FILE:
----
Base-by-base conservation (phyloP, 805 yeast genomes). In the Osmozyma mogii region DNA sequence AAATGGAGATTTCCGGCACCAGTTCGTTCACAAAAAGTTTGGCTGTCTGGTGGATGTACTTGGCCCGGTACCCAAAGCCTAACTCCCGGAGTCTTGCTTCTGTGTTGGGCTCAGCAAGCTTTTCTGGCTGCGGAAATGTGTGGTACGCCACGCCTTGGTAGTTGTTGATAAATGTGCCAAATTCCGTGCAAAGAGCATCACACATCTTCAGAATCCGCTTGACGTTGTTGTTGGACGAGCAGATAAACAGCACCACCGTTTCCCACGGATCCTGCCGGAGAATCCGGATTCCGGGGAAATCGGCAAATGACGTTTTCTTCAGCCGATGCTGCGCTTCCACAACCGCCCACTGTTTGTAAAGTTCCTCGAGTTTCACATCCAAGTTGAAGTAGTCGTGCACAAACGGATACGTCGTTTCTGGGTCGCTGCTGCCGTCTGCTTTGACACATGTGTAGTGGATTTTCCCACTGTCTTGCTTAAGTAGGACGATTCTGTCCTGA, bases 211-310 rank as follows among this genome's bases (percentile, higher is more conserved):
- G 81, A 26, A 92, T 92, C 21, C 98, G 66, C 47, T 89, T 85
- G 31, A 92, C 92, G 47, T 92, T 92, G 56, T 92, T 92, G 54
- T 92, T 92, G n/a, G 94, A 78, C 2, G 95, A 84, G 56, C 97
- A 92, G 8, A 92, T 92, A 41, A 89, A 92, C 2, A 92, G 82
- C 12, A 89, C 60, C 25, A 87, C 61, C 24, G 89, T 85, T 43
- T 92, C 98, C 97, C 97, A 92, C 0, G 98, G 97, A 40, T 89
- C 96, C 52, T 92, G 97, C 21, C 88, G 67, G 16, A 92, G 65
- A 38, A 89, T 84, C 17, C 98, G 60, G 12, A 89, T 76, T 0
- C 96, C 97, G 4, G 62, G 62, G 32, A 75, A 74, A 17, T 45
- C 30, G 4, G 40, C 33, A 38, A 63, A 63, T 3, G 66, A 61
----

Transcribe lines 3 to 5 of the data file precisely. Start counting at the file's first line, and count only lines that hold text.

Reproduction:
- G 31, A 92, C 92, G 47, T 92, T 92, G 56, T 92, T 92, G 54
- T 92, T 92, G n/a, G 94, A 78, C 2, G 95, A 84, G 56, C 97
- A 92, G 8, A 92, T 92, A 41, A 89, A 92, C 2, A 92, G 82